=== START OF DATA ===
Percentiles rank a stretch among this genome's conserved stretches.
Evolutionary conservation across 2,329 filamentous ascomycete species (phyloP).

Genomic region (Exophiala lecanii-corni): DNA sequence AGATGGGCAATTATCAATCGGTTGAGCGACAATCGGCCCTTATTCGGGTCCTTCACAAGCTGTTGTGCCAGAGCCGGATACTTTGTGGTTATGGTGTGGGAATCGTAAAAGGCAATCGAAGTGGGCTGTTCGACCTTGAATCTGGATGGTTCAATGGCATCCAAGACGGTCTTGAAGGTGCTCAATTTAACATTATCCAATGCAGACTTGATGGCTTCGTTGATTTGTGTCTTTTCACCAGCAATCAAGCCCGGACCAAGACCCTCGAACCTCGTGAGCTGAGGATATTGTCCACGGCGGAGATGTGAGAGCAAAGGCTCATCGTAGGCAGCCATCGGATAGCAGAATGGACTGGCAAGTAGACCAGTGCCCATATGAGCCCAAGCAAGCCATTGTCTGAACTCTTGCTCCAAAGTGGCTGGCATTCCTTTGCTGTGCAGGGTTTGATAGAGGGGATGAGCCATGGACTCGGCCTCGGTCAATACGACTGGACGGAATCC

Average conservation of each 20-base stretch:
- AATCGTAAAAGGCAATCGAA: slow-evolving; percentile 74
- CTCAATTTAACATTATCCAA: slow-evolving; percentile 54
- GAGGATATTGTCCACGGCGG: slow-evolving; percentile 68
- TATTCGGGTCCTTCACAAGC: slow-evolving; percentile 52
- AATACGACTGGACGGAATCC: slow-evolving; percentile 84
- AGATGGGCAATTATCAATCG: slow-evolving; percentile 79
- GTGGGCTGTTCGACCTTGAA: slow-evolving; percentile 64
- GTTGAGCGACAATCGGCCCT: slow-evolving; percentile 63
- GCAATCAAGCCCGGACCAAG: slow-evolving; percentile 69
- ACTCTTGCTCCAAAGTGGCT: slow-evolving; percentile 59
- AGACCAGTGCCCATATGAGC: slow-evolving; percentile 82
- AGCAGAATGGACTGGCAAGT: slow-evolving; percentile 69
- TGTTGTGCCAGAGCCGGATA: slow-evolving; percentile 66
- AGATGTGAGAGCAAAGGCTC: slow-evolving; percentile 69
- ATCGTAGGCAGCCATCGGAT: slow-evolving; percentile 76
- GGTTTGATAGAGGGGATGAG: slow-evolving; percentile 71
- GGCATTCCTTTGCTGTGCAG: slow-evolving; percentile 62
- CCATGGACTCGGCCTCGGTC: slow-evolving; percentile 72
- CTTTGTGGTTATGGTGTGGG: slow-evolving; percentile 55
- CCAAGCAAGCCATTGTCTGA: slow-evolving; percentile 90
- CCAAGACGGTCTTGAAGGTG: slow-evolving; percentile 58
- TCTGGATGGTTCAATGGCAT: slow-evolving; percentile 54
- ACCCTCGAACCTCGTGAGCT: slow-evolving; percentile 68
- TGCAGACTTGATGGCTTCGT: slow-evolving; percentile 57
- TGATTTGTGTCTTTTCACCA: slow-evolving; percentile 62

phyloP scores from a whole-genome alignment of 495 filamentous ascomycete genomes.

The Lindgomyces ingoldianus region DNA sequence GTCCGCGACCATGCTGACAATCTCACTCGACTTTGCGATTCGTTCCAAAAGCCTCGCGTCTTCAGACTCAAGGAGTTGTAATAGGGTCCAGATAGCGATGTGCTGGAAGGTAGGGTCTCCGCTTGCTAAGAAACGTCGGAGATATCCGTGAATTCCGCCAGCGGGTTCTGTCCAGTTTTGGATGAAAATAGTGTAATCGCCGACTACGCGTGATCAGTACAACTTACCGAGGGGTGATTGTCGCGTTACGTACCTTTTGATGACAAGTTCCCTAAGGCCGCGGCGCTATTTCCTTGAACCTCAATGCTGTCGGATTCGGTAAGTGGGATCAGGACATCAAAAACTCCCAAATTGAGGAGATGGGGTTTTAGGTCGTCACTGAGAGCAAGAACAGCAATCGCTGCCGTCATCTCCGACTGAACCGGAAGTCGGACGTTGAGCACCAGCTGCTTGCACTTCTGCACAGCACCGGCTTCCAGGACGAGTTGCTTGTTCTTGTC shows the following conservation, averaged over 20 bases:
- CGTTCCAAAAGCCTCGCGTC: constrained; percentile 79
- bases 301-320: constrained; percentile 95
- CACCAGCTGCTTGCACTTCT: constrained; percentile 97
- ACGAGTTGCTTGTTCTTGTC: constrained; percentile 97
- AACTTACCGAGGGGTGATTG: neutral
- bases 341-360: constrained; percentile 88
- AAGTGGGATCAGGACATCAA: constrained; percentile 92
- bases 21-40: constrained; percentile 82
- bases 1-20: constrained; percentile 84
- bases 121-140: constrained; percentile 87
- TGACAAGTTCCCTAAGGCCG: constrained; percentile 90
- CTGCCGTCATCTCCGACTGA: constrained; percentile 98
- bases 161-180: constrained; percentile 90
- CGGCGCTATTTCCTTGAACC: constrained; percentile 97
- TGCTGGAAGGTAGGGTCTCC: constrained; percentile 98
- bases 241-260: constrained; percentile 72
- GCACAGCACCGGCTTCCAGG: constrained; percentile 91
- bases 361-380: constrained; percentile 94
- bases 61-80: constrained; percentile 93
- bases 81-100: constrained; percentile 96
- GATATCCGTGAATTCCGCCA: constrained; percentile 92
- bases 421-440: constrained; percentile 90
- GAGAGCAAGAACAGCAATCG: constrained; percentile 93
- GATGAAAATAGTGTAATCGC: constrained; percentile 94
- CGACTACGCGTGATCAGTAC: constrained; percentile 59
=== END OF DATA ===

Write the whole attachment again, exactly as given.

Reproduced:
Percentiles rank a stretch among this genome's conserved stretches.
Evolutionary conservation across 2,329 filamentous ascomycete species (phyloP).

Genomic region (Exophiala lecanii-corni): DNA sequence AGATGGGCAATTATCAATCGGTTGAGCGACAATCGGCCCTTATTCGGGTCCTTCACAAGCTGTTGTGCCAGAGCCGGATACTTTGTGGTTATGGTGTGGGAATCGTAAAAGGCAATCGAAGTGGGCTGTTCGACCTTGAATCTGGATGGTTCAATGGCATCCAAGACGGTCTTGAAGGTGCTCAATTTAACATTATCCAATGCAGACTTGATGGCTTCGTTGATTTGTGTCTTTTCACCAGCAATCAAGCCCGGACCAAGACCCTCGAACCTCGTGAGCTGAGGATATTGTCCACGGCGGAGATGTGAGAGCAAAGGCTCATCGTAGGCAGCCATCGGATAGCAGAATGGACTGGCAAGTAGACCAGTGCCCATATGAGCCCAAGCAAGCCATTGTCTGAACTCTTGCTCCAAAGTGGCTGGCATTCCTTTGCTGTGCAGGGTTTGATAGAGGGGATGAGCCATGGACTCGGCCTCGGTCAATACGACTGGACGGAATCC

Average conservation of each 20-base stretch:
- AATCGTAAAAGGCAATCGAA: slow-evolving; percentile 74
- CTCAATTTAACATTATCCAA: slow-evolving; percentile 54
- GAGGATATTGTCCACGGCGG: slow-evolving; percentile 68
- TATTCGGGTCCTTCACAAGC: slow-evolving; percentile 52
- AATACGACTGGACGGAATCC: slow-evolving; percentile 84
- AGATGGGCAATTATCAATCG: slow-evolving; percentile 79
- GTGGGCTGTTCGACCTTGAA: slow-evolving; percentile 64
- GTTGAGCGACAATCGGCCCT: slow-evolving; percentile 63
- GCAATCAAGCCCGGACCAAG: slow-evolving; percentile 69
- ACTCTTGCTCCAAAGTGGCT: slow-evolving; percentile 59
- AGACCAGTGCCCATATGAGC: slow-evolving; percentile 82
- AGCAGAATGGACTGGCAAGT: slow-evolving; percentile 69
- TGTTGTGCCAGAGCCGGATA: slow-evolving; percentile 66
- AGATGTGAGAGCAAAGGCTC: slow-evolving; percentile 69
- ATCGTAGGCAGCCATCGGAT: slow-evolving; percentile 76
- GGTTTGATAGAGGGGATGAG: slow-evolving; percentile 71
- GGCATTCCTTTGCTGTGCAG: slow-evolving; percentile 62
- CCATGGACTCGGCCTCGGTC: slow-evolving; percentile 72
- CTTTGTGGTTATGGTGTGGG: slow-evolving; percentile 55
- CCAAGCAAGCCATTGTCTGA: slow-evolving; percentile 90
- CCAAGACGGTCTTGAAGGTG: slow-evolving; percentile 58
- TCTGGATGGTTCAATGGCAT: slow-evolving; percentile 54
- ACCCTCGAACCTCGTGAGCT: slow-evolving; percentile 68
- TGCAGACTTGATGGCTTCGT: slow-evolving; percentile 57
- TGATTTGTGTCTTTTCACCA: slow-evolving; percentile 62

phyloP scores from a whole-genome alignment of 495 filamentous ascomycete genomes.

The Lindgomyces ingoldianus region DNA sequence GTCCGCGACCATGCTGACAATCTCACTCGACTTTGCGATTCGTTCCAAAAGCCTCGCGTCTTCAGACTCAAGGAGTTGTAATAGGGTCCAGATAGCGATGTGCTGGAAGGTAGGGTCTCCGCTTGCTAAGAAACGTCGGAGATATCCGTGAATTCCGCCAGCGGGTTCTGTCCAGTTTTGGATGAAAATAGTGTAATCGCCGACTACGCGTGATCAGTACAACTTACCGAGGGGTGATTGTCGCGTTACGTACCTTTTGATGACAAGTTCCCTAAGGCCGCGGCGCTATTTCCTTGAACCTCAATGCTGTCGGATTCGGTAAGTGGGATCAGGACATCAAAAACTCCCAAATTGAGGAGATGGGGTTTTAGGTCGTCACTGAGAGCAAGAACAGCAATCGCTGCCGTCATCTCCGACTGAACCGGAAGTCGGACGTTGAGCACCAGCTGCTTGCACTTCTGCACAGCACCGGCTTCCAGGACGAGTTGCTTGTTCTTGTC shows the following conservation, averaged over 20 bases:
- CGTTCCAAAAGCCTCGCGTC: constrained; percentile 79
- bases 301-320: constrained; percentile 95
- CACCAGCTGCTTGCACTTCT: constrained; percentile 97
- ACGAGTTGCTTGTTCTTGTC: constrained; percentile 97
- AACTTACCGAGGGGTGATTG: neutral
- bases 341-360: constrained; percentile 88
- AAGTGGGATCAGGACATCAA: constrained; percentile 92
- bases 21-40: constrained; percentile 82
- bases 1-20: constrained; percentile 84
- bases 121-140: constrained; percentile 87
- TGACAAGTTCCCTAAGGCCG: constrained; percentile 90
- CTGCCGTCATCTCCGACTGA: constrained; percentile 98
- bases 161-180: constrained; percentile 90
- CGGCGCTATTTCCTTGAACC: constrained; percentile 97
- TGCTGGAAGGTAGGGTCTCC: constrained; percentile 98
- bases 241-260: constrained; percentile 72
- GCACAGCACCGGCTTCCAGG: constrained; percentile 91
- bases 361-380: constrained; percentile 94
- bases 61-80: constrained; percentile 93
- bases 81-100: constrained; percentile 96
- GATATCCGTGAATTCCGCCA: constrained; percentile 92
- bases 421-440: constrained; percentile 90
- GAGAGCAAGAACAGCAATCG: constrained; percentile 93
- GATGAAAATAGTGTAATCGC: constrained; percentile 94
- CGACTACGCGTGATCAGTAC: constrained; percentile 59